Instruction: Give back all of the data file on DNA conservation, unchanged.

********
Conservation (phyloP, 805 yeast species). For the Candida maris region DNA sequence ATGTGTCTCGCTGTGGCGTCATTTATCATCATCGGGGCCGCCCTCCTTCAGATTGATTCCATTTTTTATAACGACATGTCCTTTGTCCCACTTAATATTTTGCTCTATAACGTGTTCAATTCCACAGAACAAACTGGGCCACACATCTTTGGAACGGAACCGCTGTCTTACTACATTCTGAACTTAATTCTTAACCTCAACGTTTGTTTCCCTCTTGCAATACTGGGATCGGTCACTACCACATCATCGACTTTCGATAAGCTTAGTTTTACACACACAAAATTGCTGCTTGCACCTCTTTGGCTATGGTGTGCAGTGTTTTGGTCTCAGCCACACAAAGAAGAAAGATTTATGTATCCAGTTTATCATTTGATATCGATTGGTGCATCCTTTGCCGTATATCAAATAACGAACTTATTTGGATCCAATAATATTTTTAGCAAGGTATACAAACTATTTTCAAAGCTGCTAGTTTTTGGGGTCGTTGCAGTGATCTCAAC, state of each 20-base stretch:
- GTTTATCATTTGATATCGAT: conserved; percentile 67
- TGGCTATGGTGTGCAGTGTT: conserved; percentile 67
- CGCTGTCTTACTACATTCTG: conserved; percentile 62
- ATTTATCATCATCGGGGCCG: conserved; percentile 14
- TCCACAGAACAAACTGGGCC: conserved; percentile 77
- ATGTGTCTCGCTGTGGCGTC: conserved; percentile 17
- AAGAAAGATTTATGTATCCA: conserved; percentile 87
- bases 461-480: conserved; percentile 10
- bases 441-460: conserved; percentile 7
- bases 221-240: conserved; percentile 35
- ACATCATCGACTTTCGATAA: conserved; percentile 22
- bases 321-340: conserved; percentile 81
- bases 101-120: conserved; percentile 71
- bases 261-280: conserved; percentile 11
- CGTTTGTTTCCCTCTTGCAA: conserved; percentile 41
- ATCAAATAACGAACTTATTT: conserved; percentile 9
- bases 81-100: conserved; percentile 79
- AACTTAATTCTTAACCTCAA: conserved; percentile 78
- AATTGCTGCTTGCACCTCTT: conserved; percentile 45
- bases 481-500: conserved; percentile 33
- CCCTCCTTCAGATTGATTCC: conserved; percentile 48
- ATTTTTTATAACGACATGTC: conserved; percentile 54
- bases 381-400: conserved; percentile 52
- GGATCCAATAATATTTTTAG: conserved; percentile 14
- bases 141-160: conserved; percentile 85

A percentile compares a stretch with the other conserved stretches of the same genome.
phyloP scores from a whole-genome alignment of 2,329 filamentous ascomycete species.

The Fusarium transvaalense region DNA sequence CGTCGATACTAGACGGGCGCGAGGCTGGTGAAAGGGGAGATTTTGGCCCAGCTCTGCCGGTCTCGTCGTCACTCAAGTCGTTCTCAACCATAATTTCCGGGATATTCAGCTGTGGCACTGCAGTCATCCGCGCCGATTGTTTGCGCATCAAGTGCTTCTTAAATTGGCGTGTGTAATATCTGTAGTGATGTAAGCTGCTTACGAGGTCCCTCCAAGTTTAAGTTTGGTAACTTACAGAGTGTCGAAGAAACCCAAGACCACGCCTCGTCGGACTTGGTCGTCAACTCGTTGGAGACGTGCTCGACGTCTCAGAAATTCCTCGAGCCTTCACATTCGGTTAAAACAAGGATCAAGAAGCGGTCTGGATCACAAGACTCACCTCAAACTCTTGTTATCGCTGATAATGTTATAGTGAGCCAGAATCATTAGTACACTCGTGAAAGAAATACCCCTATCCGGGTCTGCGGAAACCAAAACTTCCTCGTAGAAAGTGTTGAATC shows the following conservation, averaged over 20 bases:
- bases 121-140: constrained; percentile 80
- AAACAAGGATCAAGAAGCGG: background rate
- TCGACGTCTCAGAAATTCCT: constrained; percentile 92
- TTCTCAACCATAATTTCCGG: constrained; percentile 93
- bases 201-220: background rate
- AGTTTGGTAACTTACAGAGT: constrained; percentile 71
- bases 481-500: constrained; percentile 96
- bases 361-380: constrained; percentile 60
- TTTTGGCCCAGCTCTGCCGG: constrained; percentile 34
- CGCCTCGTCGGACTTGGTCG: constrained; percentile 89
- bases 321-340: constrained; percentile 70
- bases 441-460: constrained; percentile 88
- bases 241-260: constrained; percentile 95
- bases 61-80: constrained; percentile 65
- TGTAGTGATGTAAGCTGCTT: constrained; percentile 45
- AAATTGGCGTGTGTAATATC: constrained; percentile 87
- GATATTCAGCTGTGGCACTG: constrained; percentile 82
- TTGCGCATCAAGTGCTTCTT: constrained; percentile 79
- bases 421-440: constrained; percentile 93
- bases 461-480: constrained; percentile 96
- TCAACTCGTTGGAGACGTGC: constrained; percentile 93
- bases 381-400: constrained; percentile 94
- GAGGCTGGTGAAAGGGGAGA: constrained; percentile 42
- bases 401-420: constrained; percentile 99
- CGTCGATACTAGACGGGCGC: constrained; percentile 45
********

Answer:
Conservation (phyloP, 805 yeast species). For the Candida maris region DNA sequence ATGTGTCTCGCTGTGGCGTCATTTATCATCATCGGGGCCGCCCTCCTTCAGATTGATTCCATTTTTTATAACGACATGTCCTTTGTCCCACTTAATATTTTGCTCTATAACGTGTTCAATTCCACAGAACAAACTGGGCCACACATCTTTGGAACGGAACCGCTGTCTTACTACATTCTGAACTTAATTCTTAACCTCAACGTTTGTTTCCCTCTTGCAATACTGGGATCGGTCACTACCACATCATCGACTTTCGATAAGCTTAGTTTTACACACACAAAATTGCTGCTTGCACCTCTTTGGCTATGGTGTGCAGTGTTTTGGTCTCAGCCACACAAAGAAGAAAGATTTATGTATCCAGTTTATCATTTGATATCGATTGGTGCATCCTTTGCCGTATATCAAATAACGAACTTATTTGGATCCAATAATATTTTTAGCAAGGTATACAAACTATTTTCAAAGCTGCTAGTTTTTGGGGTCGTTGCAGTGATCTCAAC, state of each 20-base stretch:
- GTTTATCATTTGATATCGAT: conserved; percentile 67
- TGGCTATGGTGTGCAGTGTT: conserved; percentile 67
- CGCTGTCTTACTACATTCTG: conserved; percentile 62
- ATTTATCATCATCGGGGCCG: conserved; percentile 14
- TCCACAGAACAAACTGGGCC: conserved; percentile 77
- ATGTGTCTCGCTGTGGCGTC: conserved; percentile 17
- AAGAAAGATTTATGTATCCA: conserved; percentile 87
- bases 461-480: conserved; percentile 10
- bases 441-460: conserved; percentile 7
- bases 221-240: conserved; percentile 35
- ACATCATCGACTTTCGATAA: conserved; percentile 22
- bases 321-340: conserved; percentile 81
- bases 101-120: conserved; percentile 71
- bases 261-280: conserved; percentile 11
- CGTTTGTTTCCCTCTTGCAA: conserved; percentile 41
- ATCAAATAACGAACTTATTT: conserved; percentile 9
- bases 81-100: conserved; percentile 79
- AACTTAATTCTTAACCTCAA: conserved; percentile 78
- AATTGCTGCTTGCACCTCTT: conserved; percentile 45
- bases 481-500: conserved; percentile 33
- CCCTCCTTCAGATTGATTCC: conserved; percentile 48
- ATTTTTTATAACGACATGTC: conserved; percentile 54
- bases 381-400: conserved; percentile 52
- GGATCCAATAATATTTTTAG: conserved; percentile 14
- bases 141-160: conserved; percentile 85

A percentile compares a stretch with the other conserved stretches of the same genome.
phyloP scores from a whole-genome alignment of 2,329 filamentous ascomycete species.

The Fusarium transvaalense region DNA sequence CGTCGATACTAGACGGGCGCGAGGCTGGTGAAAGGGGAGATTTTGGCCCAGCTCTGCCGGTCTCGTCGTCACTCAAGTCGTTCTCAACCATAATTTCCGGGATATTCAGCTGTGGCACTGCAGTCATCCGCGCCGATTGTTTGCGCATCAAGTGCTTCTTAAATTGGCGTGTGTAATATCTGTAGTGATGTAAGCTGCTTACGAGGTCCCTCCAAGTTTAAGTTTGGTAACTTACAGAGTGTCGAAGAAACCCAAGACCACGCCTCGTCGGACTTGGTCGTCAACTCGTTGGAGACGTGCTCGACGTCTCAGAAATTCCTCGAGCCTTCACATTCGGTTAAAACAAGGATCAAGAAGCGGTCTGGATCACAAGACTCACCTCAAACTCTTGTTATCGCTGATAATGTTATAGTGAGCCAGAATCATTAGTACACTCGTGAAAGAAATACCCCTATCCGGGTCTGCGGAAACCAAAACTTCCTCGTAGAAAGTGTTGAATC shows the following conservation, averaged over 20 bases:
- bases 121-140: constrained; percentile 80
- AAACAAGGATCAAGAAGCGG: background rate
- TCGACGTCTCAGAAATTCCT: constrained; percentile 92
- TTCTCAACCATAATTTCCGG: constrained; percentile 93
- bases 201-220: background rate
- AGTTTGGTAACTTACAGAGT: constrained; percentile 71
- bases 481-500: constrained; percentile 96
- bases 361-380: constrained; percentile 60
- TTTTGGCCCAGCTCTGCCGG: constrained; percentile 34
- CGCCTCGTCGGACTTGGTCG: constrained; percentile 89
- bases 321-340: constrained; percentile 70
- bases 441-460: constrained; percentile 88
- bases 241-260: constrained; percentile 95
- bases 61-80: constrained; percentile 65
- TGTAGTGATGTAAGCTGCTT: constrained; percentile 45
- AAATTGGCGTGTGTAATATC: constrained; percentile 87
- GATATTCAGCTGTGGCACTG: constrained; percentile 82
- TTGCGCATCAAGTGCTTCTT: constrained; percentile 79
- bases 421-440: constrained; percentile 93
- bases 461-480: constrained; percentile 96
- TCAACTCGTTGGAGACGTGC: constrained; percentile 93
- bases 381-400: constrained; percentile 94
- GAGGCTGGTGAAAGGGGAGA: constrained; percentile 42
- bases 401-420: constrained; percentile 99
- CGTCGATACTAGACGGGCGC: constrained; percentile 45